Okay, I admit it, I am a worrier. I am not so bad that worrying affects my everyday life or stops me from doing things, and I don’t worry about myself (except occasionally during a senior moment); it’s more about my family. I realize it’s pointless, as I have no control over something that might happen. But from the minute they came into my life that’s the way it has been. I doubt that I am alone in this.
Your first worries tend to be: why aren’t they sleeping or are they sleeping too much?; why are they crying?; what does that cry mean?; are they eating enough?; are they gaining enough weight?; are they dressed too warmly or not warmly enough?; and the list goes on.
Your worries increase when the infant becomes a toddler and crawls and then walks. You go from being their mobility to following them around their every waking moment because the minute you take your eye off of them is the minute they get hurt.
From this point on, their independence continues to grow. Their total dependence on you keeps decreasing, but your worries only increase. Besides their physical well-being, you also have to deal with their emotional health. Once they are grown and on their own, you still worry, but they are adults, so you are more relaxed. Although you still make them call you when they get home after a trip.
Then comes the day they ask you to keep the grandkids. Depending on their ages, all the worries come flooding back, but even worse. These precious ones have been entrusted to your care. Yes, you raised children, but like everything else, things change. Over the years, children have suddenly developed the ability to move at warp speed. This, along with other concerns, came to mind when our daughter and son-in-law had the opportunity to go to Hawaii for 12 days and asked us to come to their home to watch our grands, ages four years and 16 months. I love being with them, but the fears started creeping in. Would I be able to handle any emergency? Fortunately, their grandad, Pabo, is not one to panic, and neither of us had to the entire time. Outside of a stomach bug, both grands stayed healthy and in one piece. My stress level dropped as soon as I heard their parents pull in the garage.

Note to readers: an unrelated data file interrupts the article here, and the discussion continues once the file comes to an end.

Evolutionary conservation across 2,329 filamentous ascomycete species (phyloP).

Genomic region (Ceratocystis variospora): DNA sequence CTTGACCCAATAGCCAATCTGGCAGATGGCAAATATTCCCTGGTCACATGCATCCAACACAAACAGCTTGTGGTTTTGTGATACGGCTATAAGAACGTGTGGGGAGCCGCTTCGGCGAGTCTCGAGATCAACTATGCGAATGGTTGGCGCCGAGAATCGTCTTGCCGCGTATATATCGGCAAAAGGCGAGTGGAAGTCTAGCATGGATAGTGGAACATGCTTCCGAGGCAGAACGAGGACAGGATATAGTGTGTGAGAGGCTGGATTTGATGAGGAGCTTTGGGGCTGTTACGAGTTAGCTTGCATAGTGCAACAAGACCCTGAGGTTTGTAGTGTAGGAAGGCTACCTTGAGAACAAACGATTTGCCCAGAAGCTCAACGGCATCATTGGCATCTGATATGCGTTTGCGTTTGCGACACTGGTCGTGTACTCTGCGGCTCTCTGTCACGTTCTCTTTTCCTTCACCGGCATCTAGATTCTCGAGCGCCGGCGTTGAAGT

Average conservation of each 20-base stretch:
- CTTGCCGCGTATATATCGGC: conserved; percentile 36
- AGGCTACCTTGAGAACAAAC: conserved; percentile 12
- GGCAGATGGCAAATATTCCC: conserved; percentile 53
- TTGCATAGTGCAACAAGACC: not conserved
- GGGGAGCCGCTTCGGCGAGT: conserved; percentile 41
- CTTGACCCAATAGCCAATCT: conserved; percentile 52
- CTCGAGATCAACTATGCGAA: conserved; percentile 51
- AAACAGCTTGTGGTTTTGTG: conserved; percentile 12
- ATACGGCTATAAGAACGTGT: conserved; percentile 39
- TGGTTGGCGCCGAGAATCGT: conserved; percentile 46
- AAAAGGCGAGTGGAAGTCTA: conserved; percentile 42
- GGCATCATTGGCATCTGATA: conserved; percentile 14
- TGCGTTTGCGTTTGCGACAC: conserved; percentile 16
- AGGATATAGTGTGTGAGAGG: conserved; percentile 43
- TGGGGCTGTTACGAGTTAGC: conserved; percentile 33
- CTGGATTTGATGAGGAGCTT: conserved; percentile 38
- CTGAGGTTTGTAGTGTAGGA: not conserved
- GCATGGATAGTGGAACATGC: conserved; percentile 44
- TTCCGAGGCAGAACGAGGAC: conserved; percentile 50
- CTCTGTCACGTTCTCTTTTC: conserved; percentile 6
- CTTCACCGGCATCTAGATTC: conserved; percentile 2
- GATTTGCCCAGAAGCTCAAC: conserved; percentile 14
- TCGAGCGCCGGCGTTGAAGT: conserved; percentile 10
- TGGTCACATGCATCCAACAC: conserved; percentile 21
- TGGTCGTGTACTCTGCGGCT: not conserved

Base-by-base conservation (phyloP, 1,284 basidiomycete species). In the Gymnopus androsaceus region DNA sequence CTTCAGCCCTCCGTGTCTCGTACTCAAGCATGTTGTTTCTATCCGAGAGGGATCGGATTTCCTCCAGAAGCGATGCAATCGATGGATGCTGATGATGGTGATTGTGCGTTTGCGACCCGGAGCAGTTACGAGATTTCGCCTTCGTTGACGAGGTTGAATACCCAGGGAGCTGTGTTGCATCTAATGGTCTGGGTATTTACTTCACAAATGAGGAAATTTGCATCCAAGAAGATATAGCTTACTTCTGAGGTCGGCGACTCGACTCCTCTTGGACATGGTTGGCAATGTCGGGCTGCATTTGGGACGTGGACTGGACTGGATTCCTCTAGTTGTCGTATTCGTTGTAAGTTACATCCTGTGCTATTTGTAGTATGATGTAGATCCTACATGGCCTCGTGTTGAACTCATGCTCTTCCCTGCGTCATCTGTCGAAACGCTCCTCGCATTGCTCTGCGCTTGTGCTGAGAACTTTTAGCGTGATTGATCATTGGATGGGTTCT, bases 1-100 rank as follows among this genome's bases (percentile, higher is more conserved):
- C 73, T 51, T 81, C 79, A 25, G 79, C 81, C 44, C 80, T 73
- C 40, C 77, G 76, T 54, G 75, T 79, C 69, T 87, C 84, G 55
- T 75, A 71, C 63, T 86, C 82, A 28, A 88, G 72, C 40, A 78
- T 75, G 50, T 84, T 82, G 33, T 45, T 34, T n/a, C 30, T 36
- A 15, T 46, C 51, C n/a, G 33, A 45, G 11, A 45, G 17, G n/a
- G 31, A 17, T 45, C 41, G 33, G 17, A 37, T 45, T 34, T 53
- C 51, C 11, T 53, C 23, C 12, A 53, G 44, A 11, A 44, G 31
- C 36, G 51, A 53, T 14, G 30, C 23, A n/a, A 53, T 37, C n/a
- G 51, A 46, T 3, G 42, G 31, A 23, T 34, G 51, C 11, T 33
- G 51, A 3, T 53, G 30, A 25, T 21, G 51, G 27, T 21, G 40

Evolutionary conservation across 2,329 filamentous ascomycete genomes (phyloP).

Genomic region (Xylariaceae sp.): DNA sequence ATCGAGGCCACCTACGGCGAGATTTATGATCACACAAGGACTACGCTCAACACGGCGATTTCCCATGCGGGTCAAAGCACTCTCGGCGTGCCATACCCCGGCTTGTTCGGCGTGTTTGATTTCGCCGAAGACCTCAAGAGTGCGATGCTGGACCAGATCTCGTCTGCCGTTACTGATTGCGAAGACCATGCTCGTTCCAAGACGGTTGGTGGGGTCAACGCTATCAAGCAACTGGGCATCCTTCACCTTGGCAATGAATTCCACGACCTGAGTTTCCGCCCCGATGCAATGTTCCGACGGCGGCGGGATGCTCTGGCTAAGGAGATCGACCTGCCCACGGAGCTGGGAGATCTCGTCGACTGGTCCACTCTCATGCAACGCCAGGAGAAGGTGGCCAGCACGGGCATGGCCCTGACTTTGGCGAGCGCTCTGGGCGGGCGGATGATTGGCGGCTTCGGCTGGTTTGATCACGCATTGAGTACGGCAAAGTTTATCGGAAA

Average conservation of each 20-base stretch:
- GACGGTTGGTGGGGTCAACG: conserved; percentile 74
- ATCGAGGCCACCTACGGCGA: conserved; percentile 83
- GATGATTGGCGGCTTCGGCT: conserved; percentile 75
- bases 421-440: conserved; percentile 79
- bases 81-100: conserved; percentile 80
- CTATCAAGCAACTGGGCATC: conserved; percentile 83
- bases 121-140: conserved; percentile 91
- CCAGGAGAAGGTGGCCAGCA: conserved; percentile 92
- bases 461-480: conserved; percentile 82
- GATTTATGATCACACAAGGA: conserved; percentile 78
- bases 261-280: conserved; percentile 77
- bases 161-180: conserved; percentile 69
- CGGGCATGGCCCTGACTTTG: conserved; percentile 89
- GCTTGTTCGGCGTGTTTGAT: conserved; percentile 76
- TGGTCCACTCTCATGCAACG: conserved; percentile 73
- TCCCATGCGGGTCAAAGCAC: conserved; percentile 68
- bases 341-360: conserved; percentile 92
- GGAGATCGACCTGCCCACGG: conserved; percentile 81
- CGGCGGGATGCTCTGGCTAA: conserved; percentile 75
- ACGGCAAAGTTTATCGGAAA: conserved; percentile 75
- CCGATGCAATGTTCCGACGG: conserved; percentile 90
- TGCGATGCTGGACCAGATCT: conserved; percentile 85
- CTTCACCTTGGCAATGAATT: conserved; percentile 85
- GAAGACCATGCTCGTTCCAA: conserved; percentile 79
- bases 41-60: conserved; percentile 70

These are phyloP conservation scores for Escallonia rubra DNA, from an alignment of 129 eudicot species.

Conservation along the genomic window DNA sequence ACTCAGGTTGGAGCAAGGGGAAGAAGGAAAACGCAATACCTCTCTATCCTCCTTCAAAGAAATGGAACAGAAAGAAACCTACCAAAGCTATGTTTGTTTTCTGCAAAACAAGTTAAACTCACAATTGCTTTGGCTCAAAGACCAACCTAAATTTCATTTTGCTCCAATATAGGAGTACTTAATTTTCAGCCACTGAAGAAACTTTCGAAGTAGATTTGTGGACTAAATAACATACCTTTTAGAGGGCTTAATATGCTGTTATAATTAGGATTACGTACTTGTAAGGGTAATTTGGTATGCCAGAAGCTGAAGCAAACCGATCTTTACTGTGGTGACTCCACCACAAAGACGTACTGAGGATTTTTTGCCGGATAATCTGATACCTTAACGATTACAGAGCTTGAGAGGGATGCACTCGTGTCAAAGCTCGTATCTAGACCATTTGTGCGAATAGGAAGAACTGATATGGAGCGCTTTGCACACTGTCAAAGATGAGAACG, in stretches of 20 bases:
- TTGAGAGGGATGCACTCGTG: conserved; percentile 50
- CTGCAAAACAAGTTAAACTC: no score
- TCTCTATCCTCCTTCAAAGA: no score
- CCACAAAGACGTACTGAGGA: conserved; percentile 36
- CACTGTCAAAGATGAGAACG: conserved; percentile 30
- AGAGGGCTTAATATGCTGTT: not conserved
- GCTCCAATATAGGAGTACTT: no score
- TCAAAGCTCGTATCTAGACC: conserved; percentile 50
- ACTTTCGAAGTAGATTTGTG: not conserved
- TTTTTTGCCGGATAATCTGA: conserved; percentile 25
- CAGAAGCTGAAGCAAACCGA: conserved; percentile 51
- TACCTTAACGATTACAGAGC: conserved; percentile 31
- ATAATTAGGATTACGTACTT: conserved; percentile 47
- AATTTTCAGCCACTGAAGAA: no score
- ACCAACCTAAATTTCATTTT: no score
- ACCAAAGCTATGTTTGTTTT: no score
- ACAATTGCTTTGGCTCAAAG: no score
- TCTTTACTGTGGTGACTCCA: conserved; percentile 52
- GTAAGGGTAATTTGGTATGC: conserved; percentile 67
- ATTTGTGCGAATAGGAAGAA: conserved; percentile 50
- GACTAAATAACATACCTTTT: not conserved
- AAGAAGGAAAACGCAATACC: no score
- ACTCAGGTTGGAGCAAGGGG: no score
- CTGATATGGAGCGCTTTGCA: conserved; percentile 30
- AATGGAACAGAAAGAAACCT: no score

Another incident, more recently, ended up with a trip to a plastic surgeon’s office. We were at a playground when a child slid into my granddaughter, causing her head to slam into the side of the equipment she was playing on. This resulted in a deep gash right above her eye. I watched as my daughter calmly got her back to the car as I grabbed my grandson and followed behind. Our youngest daughter was with us, and fortunately, so was my doctor son-in-law. Watching them discuss the next step made me wonder if I would have made the same decisions if I had been alone.
Outside of keeping everyone in a protective bubble and not moving, which, of course, is impossible, you can’t keep life from happening. You can take precautions, but kids are kids. There will be bumps and bruises, and possibly stitches and broken bones. Hopefully, there will never be anything worse.
Years ago, I took a CPR class. This was well worth my time and gave me a sense of preparedness, which I hope never to have to use. I highly recommend taking that and a basic class in First Aid, making sure to include instruction on how to perform the Heimlich maneuver on infants and children. There are a number of places that offer such classes in the community, such as the Red Cross, local health departments, the hospitals, and some private doctors’ offices. Make inquiries to find one that works for you.
Once you complete the course, you will enjoy some peace of mind. Then, the next time you are asked to keep your grands, you can truthfully say, “Sure, no worries!”